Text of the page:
John K. Watts

From Wikipedia, the free encyclopedia

John K. Watts
John K. Watts at Channel 7 Studios Perth, 2009
Personal information
Full name John Albert Watts
Date of birth (1937-01-21)21 January 1937
Place of birth East Perth, Western Australia
Date of death 3 June 2017(2017-06-03) (aged 80)
Original team(s) Bayswater Juniors
Height 191 cm (6 ft 3 in)
Weight 94 kg (207 lb)
Playing career1
Years Club Games (Goals)
1954–1962 East Perth 166 (9)
1963–1965 Geelong 052 (4)
1966–1968 Hobart 053
Representative team honours
Years Team Games (Goals)
1957–1960 Western Australia 12 (0)
1966–1968 TANFL 2
Coaching career
Years Club Games (W–L–D)
1966–1968 Hobart 61 (24-36-1)
1 Playing statistics correct to the end of 1968.
Career highlights
  • East Perth premiership player – 1956, 1958 and 1959
  • Geelong premiership player – 1963
  • Hobart premiership captain-coach 1966
  • Simpson Medallist
Sources: AFL Tables,

John Albert Watts (later known as John K. Watts, 21 January 1937 – 3 June 2017) was an Australian rules football player and radio broadcaster and television personality.[1] He worked in the police force before starting his football career.[2]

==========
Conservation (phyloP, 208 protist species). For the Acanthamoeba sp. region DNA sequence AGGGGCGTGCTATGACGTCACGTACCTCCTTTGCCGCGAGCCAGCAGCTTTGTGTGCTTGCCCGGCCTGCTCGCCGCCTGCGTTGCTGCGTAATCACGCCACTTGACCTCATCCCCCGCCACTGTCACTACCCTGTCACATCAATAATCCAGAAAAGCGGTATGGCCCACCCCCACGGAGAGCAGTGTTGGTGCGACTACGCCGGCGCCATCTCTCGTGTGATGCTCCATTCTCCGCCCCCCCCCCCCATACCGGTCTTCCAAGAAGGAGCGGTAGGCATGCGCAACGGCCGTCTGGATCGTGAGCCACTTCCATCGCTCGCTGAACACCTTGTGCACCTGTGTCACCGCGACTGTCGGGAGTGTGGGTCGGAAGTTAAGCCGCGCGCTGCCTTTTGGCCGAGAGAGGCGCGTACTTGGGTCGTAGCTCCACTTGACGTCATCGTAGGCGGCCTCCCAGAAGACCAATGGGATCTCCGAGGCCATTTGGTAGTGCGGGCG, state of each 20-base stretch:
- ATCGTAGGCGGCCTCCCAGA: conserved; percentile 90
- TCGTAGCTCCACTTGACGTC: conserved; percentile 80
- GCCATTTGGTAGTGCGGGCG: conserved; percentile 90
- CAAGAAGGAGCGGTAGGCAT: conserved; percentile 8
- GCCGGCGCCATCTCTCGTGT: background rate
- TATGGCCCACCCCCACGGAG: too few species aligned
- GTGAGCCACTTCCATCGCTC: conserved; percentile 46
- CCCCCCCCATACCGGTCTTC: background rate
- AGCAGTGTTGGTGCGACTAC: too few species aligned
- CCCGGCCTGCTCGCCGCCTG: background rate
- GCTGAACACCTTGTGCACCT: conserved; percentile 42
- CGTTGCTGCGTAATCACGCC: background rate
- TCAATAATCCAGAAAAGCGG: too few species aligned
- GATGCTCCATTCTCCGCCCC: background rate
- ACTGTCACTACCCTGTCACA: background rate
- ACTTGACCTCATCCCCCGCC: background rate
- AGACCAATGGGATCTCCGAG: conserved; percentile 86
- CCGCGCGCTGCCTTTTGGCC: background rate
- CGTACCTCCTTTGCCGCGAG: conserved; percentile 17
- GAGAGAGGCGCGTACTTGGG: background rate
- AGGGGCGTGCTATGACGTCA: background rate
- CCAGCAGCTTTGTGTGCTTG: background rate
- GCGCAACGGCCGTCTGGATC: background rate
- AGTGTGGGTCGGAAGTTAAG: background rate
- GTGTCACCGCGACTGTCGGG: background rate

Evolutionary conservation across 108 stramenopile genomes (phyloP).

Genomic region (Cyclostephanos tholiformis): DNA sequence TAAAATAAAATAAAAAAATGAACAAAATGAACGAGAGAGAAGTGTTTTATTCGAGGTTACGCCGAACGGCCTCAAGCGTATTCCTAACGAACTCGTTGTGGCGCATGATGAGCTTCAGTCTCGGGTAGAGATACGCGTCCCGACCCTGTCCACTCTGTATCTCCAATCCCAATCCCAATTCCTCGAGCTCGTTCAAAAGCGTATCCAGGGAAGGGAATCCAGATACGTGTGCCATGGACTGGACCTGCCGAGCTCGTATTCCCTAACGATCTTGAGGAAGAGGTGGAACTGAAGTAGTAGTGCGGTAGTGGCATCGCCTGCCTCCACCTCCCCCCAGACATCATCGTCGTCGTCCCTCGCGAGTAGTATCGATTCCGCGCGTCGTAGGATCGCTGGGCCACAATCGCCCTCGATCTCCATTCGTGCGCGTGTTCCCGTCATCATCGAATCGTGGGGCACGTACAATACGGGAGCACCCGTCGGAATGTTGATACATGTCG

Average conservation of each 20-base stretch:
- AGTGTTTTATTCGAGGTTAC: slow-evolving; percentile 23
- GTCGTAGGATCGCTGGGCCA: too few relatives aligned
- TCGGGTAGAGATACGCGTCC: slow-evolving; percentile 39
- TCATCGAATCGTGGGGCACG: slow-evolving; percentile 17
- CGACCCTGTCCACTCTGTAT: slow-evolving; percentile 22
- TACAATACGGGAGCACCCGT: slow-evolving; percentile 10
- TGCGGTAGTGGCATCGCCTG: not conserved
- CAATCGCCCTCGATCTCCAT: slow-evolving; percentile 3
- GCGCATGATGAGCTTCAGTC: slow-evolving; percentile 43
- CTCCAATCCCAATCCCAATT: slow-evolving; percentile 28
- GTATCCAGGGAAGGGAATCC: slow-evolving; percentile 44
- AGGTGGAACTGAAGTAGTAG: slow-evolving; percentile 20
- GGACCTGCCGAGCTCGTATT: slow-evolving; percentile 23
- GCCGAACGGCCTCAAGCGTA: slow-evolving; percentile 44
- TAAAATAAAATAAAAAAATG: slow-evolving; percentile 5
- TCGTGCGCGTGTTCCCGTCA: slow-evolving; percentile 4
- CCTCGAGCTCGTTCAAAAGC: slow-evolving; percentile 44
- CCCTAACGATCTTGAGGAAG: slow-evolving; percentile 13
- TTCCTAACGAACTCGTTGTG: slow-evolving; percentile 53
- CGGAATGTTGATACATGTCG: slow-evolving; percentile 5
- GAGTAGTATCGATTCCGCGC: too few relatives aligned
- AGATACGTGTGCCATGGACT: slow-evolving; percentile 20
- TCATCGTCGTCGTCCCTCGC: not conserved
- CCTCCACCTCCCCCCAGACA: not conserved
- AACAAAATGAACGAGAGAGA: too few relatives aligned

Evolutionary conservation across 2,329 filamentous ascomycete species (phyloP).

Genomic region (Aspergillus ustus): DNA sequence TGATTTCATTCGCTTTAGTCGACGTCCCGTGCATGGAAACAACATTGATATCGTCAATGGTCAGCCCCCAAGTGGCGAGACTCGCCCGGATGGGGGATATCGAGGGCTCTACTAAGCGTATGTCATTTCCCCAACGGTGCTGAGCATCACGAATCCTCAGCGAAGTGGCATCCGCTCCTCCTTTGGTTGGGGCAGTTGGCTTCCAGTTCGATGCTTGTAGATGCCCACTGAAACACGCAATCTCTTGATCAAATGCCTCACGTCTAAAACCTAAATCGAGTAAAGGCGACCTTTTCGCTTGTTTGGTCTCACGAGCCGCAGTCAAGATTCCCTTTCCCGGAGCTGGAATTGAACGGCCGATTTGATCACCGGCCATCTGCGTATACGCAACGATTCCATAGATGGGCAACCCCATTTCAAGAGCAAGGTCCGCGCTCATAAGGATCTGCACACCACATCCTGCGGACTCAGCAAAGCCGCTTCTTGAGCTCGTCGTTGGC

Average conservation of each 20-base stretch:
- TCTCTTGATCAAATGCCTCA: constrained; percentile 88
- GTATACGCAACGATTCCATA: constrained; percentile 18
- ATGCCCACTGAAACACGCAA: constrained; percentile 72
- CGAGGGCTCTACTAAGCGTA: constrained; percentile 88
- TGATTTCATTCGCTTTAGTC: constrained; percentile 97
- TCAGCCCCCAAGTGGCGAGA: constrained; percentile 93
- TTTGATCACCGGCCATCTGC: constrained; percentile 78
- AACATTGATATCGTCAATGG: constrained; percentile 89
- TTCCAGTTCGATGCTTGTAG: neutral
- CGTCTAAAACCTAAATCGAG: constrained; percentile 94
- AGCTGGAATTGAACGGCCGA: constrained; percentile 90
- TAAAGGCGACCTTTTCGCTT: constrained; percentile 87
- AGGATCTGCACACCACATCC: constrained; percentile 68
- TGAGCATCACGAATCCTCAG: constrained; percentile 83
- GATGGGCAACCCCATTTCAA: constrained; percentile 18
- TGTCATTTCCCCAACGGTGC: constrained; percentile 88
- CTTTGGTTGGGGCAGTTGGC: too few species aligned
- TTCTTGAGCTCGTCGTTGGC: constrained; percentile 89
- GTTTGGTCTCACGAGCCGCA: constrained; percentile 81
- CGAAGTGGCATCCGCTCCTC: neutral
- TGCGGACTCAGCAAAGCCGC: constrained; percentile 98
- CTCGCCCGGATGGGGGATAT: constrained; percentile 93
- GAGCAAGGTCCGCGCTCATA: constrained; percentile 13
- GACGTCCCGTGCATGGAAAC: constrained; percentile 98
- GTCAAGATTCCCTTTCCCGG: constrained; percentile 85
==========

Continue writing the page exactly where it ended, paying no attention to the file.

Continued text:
Football career[edit]

The three major Football Clubs J.K. Watts played for.

Watts debuted for the East Perth Football Club on a half back flank against Subiaco at the age of 17 in 1954 and would become a regular player with the club.[3]

John Watts at Perth Oval in 1958.

In 1963 he was a member of the Geelong football team.[3] In 1966, Watts moved to Tasmania to Captain/Coach the Hobart Football Club.[3] This success would make him the only Australian rules football player to have played in three premiership sides, for three different teams, in three different states.[4] He retired from playing football in 1968.

It was during these events that he wrote several club anthems. He wrote the East Perth Football Club, Swan Districts and Geelong Football Club theme songs.[4]

In March 2008 he was inducted into the West Australian Football Hall of Fame.[5]

Media career[edit]

John K. Watts and Bob Hope